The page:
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Planning Strategies to Improve Dose Homogeneity for Permanent Breast Seed Implant

A Frederick

A Frederick*1,2, T Meyer1,2, M Roumeliotis1,2, (1) University of Calgary, Calgary, AB, (2) Tom Baker Cancer Centre, Calgary, AB


SU-I-GPD-T-42 (Sunday, July 30, 2017) 3:00 PM - 6:00 PM Room: Exhibit Hall

Purpose: To re-evaluate the implantation pattern currently used in permanent breast seed implant (PBSI) to determine if an improvement in dose homogeneity is feasible without compromising target coverage.

Methods: A retrospective cohort of 5 patients, with PTVs well-separated from the skin, was selected. The clinical pre-plans (CPs) for this cohort utilized the recommended modified uniform implantation pattern: 1.0cm needle-needle spacing, 1.0cm seed-seed spacing in the PTV periphery and 1.5cm seed-seed spacing in the PTV interior. A minimum peripheral dose of 90Gy, using ¹⁰³Pd seeds with 2.5U activity, was prescribed to the PTV. These patients were re-planned in MIM Symphony™ for two scenarios: seed placement restricted to (1) the PTV or (2) the PTV plus a 5mm margin. The seed activity was modified until the PTV coverage criteria of V90%≥98% and V100%≥95% were just met.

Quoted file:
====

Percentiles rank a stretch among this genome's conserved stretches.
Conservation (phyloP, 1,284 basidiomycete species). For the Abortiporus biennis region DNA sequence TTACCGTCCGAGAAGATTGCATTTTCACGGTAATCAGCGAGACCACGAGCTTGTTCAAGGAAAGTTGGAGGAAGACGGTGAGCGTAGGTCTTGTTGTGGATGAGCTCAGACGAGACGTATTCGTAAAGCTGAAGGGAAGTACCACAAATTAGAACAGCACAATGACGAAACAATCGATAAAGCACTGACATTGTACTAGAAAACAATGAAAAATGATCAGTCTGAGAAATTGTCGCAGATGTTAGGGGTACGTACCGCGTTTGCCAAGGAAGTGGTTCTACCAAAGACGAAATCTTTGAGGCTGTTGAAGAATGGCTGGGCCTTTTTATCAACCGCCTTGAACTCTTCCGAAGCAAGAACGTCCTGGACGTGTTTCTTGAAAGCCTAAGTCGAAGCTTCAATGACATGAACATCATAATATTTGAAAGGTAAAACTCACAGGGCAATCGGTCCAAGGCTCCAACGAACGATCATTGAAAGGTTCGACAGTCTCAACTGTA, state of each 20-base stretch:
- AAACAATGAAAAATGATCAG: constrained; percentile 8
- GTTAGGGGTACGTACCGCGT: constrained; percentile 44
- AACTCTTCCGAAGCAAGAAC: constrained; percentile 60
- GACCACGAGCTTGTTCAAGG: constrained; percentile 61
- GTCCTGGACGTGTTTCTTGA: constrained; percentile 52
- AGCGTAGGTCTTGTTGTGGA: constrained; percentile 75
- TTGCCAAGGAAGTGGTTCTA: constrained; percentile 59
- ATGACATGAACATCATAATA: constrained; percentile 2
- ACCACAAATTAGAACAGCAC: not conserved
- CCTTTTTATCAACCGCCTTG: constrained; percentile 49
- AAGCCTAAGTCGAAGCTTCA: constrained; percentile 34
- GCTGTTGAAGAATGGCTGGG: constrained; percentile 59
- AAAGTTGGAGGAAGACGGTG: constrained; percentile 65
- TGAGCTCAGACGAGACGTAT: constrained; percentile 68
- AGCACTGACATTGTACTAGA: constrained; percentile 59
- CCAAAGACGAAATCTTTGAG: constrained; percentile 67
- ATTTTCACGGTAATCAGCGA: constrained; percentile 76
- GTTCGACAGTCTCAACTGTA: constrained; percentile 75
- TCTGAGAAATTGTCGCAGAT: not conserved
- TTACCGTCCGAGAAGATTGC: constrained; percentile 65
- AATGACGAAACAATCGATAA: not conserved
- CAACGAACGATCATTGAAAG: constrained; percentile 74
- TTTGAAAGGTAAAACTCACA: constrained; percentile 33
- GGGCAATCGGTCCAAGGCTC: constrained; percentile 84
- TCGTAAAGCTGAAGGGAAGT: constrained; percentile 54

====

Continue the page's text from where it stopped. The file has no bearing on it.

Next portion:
Results: The average PTV size was 68.3cm³ (range, 44.8–106.1cm³). The mean pre-implant PTV coverage for the CPs in terms of the V90%, V100%, V150%, and V200% was 97.2% (range, 96.4–98.0%), 94.9% (range, 93.7–95.6%), 63.4% (range, 59.4–68.9%), and 20.7% (range, 19.2–22.3%). A higher seed activity was necessary to maintain target coverage when seed placement was restricted to the PTV. Compared to the CPs, this resulted in an average increase of 5% and 8% in the V150% and V200%. Implanting seeds outside of the PTV allows for a reduction in seed activity and a drastic improvement in dose uniformity; an average reduction of 28% and 6% in V150% and V200% with equivalent conformity index was observed in comparison to the CPs.

Conclusion: This work suggests that there is a potential for significant improvement in dose uniformity for PBSI, which may reduce the risk of adverse side effects. This methodology will be used with a more comprehensive patient population to develop planning guidelines.

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